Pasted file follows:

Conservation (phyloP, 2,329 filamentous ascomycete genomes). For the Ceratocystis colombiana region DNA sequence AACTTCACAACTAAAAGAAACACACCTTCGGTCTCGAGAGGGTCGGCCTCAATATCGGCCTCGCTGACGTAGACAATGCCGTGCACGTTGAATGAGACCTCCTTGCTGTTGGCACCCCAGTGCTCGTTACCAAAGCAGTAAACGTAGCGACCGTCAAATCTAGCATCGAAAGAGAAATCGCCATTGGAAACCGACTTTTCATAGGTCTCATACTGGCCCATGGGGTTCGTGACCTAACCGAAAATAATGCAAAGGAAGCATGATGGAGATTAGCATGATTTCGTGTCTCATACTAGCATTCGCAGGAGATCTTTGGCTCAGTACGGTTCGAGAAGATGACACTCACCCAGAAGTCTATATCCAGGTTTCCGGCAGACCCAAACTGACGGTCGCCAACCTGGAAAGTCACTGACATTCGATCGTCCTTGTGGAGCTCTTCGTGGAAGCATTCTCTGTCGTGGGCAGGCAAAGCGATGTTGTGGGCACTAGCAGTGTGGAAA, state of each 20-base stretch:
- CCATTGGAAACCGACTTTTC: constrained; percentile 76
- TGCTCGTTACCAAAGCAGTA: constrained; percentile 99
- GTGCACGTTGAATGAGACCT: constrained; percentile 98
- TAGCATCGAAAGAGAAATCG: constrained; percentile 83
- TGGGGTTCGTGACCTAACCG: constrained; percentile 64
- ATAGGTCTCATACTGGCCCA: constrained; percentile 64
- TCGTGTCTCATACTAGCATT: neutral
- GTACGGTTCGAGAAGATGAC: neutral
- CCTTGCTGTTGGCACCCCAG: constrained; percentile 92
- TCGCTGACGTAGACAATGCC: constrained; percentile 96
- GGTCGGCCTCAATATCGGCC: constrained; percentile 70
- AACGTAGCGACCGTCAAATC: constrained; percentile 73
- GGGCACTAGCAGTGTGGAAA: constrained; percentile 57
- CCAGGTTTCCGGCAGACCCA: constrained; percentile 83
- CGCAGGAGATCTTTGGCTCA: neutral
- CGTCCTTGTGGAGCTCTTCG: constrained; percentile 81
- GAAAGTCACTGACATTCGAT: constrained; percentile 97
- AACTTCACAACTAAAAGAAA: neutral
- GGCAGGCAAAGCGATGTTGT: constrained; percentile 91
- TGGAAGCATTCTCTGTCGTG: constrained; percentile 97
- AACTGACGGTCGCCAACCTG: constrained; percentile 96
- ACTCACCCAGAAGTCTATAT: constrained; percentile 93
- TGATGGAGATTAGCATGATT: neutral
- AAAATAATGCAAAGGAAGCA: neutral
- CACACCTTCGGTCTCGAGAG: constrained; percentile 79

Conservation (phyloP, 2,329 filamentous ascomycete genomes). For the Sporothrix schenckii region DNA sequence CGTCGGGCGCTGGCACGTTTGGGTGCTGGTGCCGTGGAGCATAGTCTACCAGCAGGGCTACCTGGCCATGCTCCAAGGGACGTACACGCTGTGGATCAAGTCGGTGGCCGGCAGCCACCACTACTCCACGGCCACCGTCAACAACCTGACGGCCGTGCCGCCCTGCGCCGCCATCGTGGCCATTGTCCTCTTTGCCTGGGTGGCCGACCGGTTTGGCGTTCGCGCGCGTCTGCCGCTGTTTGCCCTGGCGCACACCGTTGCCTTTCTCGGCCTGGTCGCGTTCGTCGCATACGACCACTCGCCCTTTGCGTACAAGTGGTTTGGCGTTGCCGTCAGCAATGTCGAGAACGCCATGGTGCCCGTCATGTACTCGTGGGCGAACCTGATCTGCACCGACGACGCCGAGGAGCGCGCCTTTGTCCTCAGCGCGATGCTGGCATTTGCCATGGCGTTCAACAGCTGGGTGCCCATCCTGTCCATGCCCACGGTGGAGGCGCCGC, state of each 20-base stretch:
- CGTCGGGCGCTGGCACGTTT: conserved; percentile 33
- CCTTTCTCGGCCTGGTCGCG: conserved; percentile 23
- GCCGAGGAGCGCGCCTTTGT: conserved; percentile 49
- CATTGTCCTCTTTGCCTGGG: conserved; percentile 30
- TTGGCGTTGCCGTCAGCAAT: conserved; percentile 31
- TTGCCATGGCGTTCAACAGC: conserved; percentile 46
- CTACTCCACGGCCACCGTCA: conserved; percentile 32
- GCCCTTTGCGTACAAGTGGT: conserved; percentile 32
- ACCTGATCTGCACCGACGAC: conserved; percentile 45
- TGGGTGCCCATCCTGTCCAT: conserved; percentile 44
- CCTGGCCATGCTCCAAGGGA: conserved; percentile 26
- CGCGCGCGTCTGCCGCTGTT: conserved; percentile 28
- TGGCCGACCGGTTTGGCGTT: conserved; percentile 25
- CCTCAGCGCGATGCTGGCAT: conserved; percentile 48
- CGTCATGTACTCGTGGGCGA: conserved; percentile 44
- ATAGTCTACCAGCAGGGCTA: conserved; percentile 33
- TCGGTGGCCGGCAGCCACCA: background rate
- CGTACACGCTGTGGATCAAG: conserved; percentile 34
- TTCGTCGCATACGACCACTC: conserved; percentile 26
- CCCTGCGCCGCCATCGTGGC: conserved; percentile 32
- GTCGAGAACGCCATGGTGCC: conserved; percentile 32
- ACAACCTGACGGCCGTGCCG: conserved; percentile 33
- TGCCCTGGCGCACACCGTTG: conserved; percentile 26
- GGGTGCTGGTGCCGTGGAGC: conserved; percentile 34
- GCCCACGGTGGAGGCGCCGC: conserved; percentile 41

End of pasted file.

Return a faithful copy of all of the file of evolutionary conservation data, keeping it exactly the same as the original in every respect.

Conservation (phyloP, 2,329 filamentous ascomycete genomes). For the Ceratocystis colombiana region DNA sequence AACTTCACAACTAAAAGAAACACACCTTCGGTCTCGAGAGGGTCGGCCTCAATATCGGCCTCGCTGACGTAGACAATGCCGTGCACGTTGAATGAGACCTCCTTGCTGTTGGCACCCCAGTGCTCGTTACCAAAGCAGTAAACGTAGCGACCGTCAAATCTAGCATCGAAAGAGAAATCGCCATTGGAAACCGACTTTTCATAGGTCTCATACTGGCCCATGGGGTTCGTGACCTAACCGAAAATAATGCAAAGGAAGCATGATGGAGATTAGCATGATTTCGTGTCTCATACTAGCATTCGCAGGAGATCTTTGGCTCAGTACGGTTCGAGAAGATGACACTCACCCAGAAGTCTATATCCAGGTTTCCGGCAGACCCAAACTGACGGTCGCCAACCTGGAAAGTCACTGACATTCGATCGTCCTTGTGGAGCTCTTCGTGGAAGCATTCTCTGTCGTGGGCAGGCAAAGCGATGTTGTGGGCACTAGCAGTGTGGAAA, state of each 20-base stretch:
- CCATTGGAAACCGACTTTTC: constrained; percentile 76
- TGCTCGTTACCAAAGCAGTA: constrained; percentile 99
- GTGCACGTTGAATGAGACCT: constrained; percentile 98
- TAGCATCGAAAGAGAAATCG: constrained; percentile 83
- TGGGGTTCGTGACCTAACCG: constrained; percentile 64
- ATAGGTCTCATACTGGCCCA: constrained; percentile 64
- TCGTGTCTCATACTAGCATT: neutral
- GTACGGTTCGAGAAGATGAC: neutral
- CCTTGCTGTTGGCACCCCAG: constrained; percentile 92
- TCGCTGACGTAGACAATGCC: constrained; percentile 96
- GGTCGGCCTCAATATCGGCC: constrained; percentile 70
- AACGTAGCGACCGTCAAATC: constrained; percentile 73
- GGGCACTAGCAGTGTGGAAA: constrained; percentile 57
- CCAGGTTTCCGGCAGACCCA: constrained; percentile 83
- CGCAGGAGATCTTTGGCTCA: neutral
- CGTCCTTGTGGAGCTCTTCG: constrained; percentile 81
- GAAAGTCACTGACATTCGAT: constrained; percentile 97
- AACTTCACAACTAAAAGAAA: neutral
- GGCAGGCAAAGCGATGTTGT: constrained; percentile 91
- TGGAAGCATTCTCTGTCGTG: constrained; percentile 97
- AACTGACGGTCGCCAACCTG: constrained; percentile 96
- ACTCACCCAGAAGTCTATAT: constrained; percentile 93
- TGATGGAGATTAGCATGATT: neutral
- AAAATAATGCAAAGGAAGCA: neutral
- CACACCTTCGGTCTCGAGAG: constrained; percentile 79

Conservation (phyloP, 2,329 filamentous ascomycete genomes). For the Sporothrix schenckii region DNA sequence CGTCGGGCGCTGGCACGTTTGGGTGCTGGTGCCGTGGAGCATAGTCTACCAGCAGGGCTACCTGGCCATGCTCCAAGGGACGTACACGCTGTGGATCAAGTCGGTGGCCGGCAGCCACCACTACTCCACGGCCACCGTCAACAACCTGACGGCCGTGCCGCCCTGCGCCGCCATCGTGGCCATTGTCCTCTTTGCCTGGGTGGCCGACCGGTTTGGCGTTCGCGCGCGTCTGCCGCTGTTTGCCCTGGCGCACACCGTTGCCTTTCTCGGCCTGGTCGCGTTCGTCGCATACGACCACTCGCCCTTTGCGTACAAGTGGTTTGGCGTTGCCGTCAGCAATGTCGAGAACGCCATGGTGCCCGTCATGTACTCGTGGGCGAACCTGATCTGCACCGACGACGCCGAGGAGCGCGCCTTTGTCCTCAGCGCGATGCTGGCATTTGCCATGGCGTTCAACAGCTGGGTGCCCATCCTGTCCATGCCCACGGTGGAGGCGCCGC, state of each 20-base stretch:
- CGTCGGGCGCTGGCACGTTT: conserved; percentile 33
- CCTTTCTCGGCCTGGTCGCG: conserved; percentile 23
- GCCGAGGAGCGCGCCTTTGT: conserved; percentile 49
- CATTGTCCTCTTTGCCTGGG: conserved; percentile 30
- TTGGCGTTGCCGTCAGCAAT: conserved; percentile 31
- TTGCCATGGCGTTCAACAGC: conserved; percentile 46
- CTACTCCACGGCCACCGTCA: conserved; percentile 32
- GCCCTTTGCGTACAAGTGGT: conserved; percentile 32
- ACCTGATCTGCACCGACGAC: conserved; percentile 45
- TGGGTGCCCATCCTGTCCAT: conserved; percentile 44
- CCTGGCCATGCTCCAAGGGA: conserved; percentile 26
- CGCGCGCGTCTGCCGCTGTT: conserved; percentile 28
- TGGCCGACCGGTTTGGCGTT: conserved; percentile 25
- CCTCAGCGCGATGCTGGCAT: conserved; percentile 48
- CGTCATGTACTCGTGGGCGA: conserved; percentile 44
- ATAGTCTACCAGCAGGGCTA: conserved; percentile 33
- TCGGTGGCCGGCAGCCACCA: background rate
- CGTACACGCTGTGGATCAAG: conserved; percentile 34
- TTCGTCGCATACGACCACTC: conserved; percentile 26
- CCCTGCGCCGCCATCGTGGC: conserved; percentile 32
- GTCGAGAACGCCATGGTGCC: conserved; percentile 32
- ACAACCTGACGGCCGTGCCG: conserved; percentile 33
- TGCCCTGGCGCACACCGTTG: conserved; percentile 26
- GGGTGCTGGTGCCGTGGAGC: conserved; percentile 34
- GCCCACGGTGGAGGCGCCGC: conserved; percentile 41